The details of one or more embodiments of the invention are set forth in the accompanying drawings and the description below. Other features and advantages of the invention will become apparent from the description, the drawings, and the claims.
Like reference symbols in the various drawings indicate like elements.
The invention will now be described by way of example of how a single page in an electronic document is processed. The processing of a single page can easily be extended to processing of an entire document containing several pages.
As shown in
The process examines if the received page contains any transparent objects (step 110). If there are no transparent objects on the document page, it is unlikely that there will be any memory problems during the printing process, and the process continues to render the document using conventional rendering (step 115). However, if there are any transparent objects on the page, the process divides the page into subregions (step 120) and the rendering process is modified to render the individual subregions of the page one at a time (step 125) rather than rendering the entire page in a single step. The processing of an electronic document page containing one or more transparent graphics object will now be described in further detail with reference to
As shown in
A complexity is determined for the selected subregion (step 215). The complexity provides the process (200) with information about how complex the selected subregion of the document page is, and is therefore also an indirect measure of how much printer memory will be required when the selected subregion is rendered. In one implementation, the complexity of the selected subregion is determined by calculating a complexity value for the subregion. A process for determining such a complexity value will now be described in further detail with reference to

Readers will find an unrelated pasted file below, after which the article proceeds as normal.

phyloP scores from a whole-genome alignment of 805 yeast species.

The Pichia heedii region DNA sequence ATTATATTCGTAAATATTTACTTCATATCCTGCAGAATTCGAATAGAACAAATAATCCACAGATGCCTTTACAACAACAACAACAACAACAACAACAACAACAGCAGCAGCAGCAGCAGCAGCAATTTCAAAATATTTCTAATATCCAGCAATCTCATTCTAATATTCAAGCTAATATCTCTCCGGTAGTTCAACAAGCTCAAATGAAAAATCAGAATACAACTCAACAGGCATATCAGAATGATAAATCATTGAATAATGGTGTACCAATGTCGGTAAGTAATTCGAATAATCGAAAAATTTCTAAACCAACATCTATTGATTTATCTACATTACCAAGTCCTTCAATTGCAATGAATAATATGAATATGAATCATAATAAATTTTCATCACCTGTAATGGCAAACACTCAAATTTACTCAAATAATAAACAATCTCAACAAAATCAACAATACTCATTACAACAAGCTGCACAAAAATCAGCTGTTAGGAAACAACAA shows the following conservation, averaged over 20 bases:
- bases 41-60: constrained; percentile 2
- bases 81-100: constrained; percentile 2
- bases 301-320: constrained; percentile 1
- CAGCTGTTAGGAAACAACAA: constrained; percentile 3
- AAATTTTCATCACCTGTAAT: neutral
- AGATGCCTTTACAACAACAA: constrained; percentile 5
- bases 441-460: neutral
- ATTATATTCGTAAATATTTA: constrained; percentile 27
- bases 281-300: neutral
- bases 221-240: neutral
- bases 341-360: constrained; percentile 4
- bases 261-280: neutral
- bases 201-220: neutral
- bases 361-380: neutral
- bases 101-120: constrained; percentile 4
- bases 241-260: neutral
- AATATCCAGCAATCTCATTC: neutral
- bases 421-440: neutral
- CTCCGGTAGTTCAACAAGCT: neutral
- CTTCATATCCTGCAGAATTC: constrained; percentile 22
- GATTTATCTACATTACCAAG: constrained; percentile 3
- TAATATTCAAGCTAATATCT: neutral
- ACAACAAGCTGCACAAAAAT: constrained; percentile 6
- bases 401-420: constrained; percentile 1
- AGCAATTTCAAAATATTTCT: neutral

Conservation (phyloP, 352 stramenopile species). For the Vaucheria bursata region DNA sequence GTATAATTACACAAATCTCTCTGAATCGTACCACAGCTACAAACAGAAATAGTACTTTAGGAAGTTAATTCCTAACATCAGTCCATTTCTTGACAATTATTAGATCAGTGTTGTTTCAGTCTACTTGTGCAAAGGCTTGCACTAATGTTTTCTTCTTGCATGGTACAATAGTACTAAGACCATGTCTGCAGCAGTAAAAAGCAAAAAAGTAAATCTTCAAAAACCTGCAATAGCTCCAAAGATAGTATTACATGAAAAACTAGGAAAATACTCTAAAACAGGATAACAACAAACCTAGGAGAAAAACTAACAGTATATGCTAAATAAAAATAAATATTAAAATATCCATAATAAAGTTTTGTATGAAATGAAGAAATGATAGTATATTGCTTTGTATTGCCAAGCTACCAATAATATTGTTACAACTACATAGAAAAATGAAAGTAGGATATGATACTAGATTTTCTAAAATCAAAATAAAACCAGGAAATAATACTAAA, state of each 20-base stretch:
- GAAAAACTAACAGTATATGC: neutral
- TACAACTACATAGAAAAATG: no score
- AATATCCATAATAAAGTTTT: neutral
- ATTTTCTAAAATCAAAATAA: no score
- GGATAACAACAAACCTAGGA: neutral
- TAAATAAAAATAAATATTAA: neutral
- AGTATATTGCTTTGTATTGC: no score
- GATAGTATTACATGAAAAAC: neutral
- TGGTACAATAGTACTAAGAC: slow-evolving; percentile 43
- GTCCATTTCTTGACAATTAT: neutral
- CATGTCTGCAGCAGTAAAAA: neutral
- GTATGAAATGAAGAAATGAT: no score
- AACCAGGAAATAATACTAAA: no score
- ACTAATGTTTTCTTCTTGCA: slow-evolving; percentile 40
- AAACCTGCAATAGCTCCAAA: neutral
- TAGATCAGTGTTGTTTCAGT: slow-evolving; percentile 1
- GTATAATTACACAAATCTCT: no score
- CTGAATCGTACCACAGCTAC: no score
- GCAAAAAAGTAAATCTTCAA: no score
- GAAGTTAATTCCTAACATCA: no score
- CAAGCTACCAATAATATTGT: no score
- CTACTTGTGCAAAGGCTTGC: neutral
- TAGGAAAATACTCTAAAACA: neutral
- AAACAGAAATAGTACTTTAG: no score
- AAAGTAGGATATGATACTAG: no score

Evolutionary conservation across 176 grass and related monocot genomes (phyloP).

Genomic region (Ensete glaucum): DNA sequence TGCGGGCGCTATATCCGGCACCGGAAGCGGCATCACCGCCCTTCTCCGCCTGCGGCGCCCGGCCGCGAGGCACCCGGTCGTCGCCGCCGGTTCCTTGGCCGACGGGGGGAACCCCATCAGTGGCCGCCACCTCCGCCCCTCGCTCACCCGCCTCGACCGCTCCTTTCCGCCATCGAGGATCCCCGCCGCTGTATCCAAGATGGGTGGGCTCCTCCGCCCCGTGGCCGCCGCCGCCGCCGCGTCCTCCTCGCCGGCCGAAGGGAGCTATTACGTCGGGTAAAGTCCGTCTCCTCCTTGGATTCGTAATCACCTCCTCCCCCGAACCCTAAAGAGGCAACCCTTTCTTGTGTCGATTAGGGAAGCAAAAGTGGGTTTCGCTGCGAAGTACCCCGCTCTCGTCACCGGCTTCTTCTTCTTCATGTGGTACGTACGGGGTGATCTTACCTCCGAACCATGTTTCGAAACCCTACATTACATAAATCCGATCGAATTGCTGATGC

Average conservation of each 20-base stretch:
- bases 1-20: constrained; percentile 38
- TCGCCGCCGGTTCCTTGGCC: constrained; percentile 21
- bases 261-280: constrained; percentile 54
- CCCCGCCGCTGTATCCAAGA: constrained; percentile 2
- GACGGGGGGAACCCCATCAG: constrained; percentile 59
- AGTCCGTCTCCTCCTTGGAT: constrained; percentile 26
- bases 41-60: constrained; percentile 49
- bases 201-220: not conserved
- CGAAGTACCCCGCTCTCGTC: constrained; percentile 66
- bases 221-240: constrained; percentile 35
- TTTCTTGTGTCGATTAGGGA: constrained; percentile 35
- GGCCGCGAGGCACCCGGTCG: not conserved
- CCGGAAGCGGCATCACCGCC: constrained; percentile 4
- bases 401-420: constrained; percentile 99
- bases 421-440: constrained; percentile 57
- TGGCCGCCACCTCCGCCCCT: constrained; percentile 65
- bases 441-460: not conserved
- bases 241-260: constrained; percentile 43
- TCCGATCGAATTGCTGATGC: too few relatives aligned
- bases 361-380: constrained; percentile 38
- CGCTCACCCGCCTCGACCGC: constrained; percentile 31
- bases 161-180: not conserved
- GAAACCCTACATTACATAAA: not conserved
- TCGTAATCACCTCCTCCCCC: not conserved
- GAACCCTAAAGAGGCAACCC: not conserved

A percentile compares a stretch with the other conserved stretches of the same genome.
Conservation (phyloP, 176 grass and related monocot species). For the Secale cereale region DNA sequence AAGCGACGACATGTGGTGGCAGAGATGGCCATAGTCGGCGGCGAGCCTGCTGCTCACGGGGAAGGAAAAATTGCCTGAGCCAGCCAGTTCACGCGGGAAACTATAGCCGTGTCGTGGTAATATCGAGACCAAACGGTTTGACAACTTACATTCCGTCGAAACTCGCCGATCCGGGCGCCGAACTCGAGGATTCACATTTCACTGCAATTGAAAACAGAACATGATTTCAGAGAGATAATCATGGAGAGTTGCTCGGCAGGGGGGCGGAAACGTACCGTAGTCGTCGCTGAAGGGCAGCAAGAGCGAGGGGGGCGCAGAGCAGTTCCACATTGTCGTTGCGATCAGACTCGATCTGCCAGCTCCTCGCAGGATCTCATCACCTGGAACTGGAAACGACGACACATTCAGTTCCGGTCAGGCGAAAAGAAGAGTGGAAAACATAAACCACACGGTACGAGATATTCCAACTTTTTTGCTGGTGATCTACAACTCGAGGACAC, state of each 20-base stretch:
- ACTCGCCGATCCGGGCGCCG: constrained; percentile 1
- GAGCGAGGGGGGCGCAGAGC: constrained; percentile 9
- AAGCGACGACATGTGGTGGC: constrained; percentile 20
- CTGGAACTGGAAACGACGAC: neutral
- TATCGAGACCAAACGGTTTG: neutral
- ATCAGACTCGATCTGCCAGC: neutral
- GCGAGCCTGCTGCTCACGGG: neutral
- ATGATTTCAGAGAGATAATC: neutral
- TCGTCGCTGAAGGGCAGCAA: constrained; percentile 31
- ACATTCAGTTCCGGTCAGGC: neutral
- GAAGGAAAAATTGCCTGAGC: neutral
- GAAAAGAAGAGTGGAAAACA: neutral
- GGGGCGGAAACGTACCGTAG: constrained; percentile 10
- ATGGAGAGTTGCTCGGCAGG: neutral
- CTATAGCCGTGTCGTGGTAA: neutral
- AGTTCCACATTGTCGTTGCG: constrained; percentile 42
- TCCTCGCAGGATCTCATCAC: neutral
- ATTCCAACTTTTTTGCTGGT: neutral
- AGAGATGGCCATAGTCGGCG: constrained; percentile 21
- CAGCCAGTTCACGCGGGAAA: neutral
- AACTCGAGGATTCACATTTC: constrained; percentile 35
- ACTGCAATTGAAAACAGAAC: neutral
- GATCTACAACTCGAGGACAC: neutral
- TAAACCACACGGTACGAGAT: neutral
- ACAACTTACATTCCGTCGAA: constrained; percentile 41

In many ways, the computation of a complexity value can be similar to a conventional rendering process in which the document page is rendered at very low resolution. The complexity value is determined by investigating how many objects, and what type of objects, are located within the selected subregion of the page (which can include, e.g., objects that are completely within the selected region or objects that are only partly located within the region). One way of determining a complexity value for a subregion is shown in
An object in the subregion is selected (step 405). For each object, the process identifies the cells that the object overlaps (partially or completely) (step 410). For each of these cells, the process increments the counter value by one (step 415). Thus, if there is a single opaque object overlapping a cell, the final counter value for the cell is one (see for example cell 735 of